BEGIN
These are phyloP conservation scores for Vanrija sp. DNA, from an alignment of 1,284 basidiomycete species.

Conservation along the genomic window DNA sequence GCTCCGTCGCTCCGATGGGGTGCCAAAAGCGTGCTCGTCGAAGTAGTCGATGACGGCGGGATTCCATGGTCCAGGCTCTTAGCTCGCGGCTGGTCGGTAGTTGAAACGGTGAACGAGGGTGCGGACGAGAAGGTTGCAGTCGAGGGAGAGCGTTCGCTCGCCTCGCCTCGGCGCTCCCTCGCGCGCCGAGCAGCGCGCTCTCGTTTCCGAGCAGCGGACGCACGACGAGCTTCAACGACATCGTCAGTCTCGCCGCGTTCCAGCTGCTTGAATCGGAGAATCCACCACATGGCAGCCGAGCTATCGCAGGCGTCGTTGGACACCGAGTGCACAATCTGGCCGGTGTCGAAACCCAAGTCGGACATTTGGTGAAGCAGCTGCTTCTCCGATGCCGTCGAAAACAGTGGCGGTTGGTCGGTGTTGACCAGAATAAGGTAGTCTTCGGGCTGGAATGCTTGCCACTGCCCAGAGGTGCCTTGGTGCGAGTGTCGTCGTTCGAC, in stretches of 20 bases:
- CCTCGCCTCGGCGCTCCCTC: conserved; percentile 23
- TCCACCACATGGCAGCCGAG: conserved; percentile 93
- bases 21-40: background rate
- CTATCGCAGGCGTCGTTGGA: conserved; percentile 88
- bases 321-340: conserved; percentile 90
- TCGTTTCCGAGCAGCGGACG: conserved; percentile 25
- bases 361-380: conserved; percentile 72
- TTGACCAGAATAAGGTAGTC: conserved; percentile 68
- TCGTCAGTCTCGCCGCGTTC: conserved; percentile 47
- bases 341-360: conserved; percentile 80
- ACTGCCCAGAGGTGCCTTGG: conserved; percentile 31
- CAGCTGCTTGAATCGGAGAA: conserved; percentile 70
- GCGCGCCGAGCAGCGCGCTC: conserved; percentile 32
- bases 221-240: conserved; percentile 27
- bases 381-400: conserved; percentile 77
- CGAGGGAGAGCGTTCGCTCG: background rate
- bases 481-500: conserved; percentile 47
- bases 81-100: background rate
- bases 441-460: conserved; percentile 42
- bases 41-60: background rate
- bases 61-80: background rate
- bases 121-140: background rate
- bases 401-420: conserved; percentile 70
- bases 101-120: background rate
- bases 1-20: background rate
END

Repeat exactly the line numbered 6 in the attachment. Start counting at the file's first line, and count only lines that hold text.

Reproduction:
- CTATCGCAGGCGTCGTTGGA: conserved; percentile 88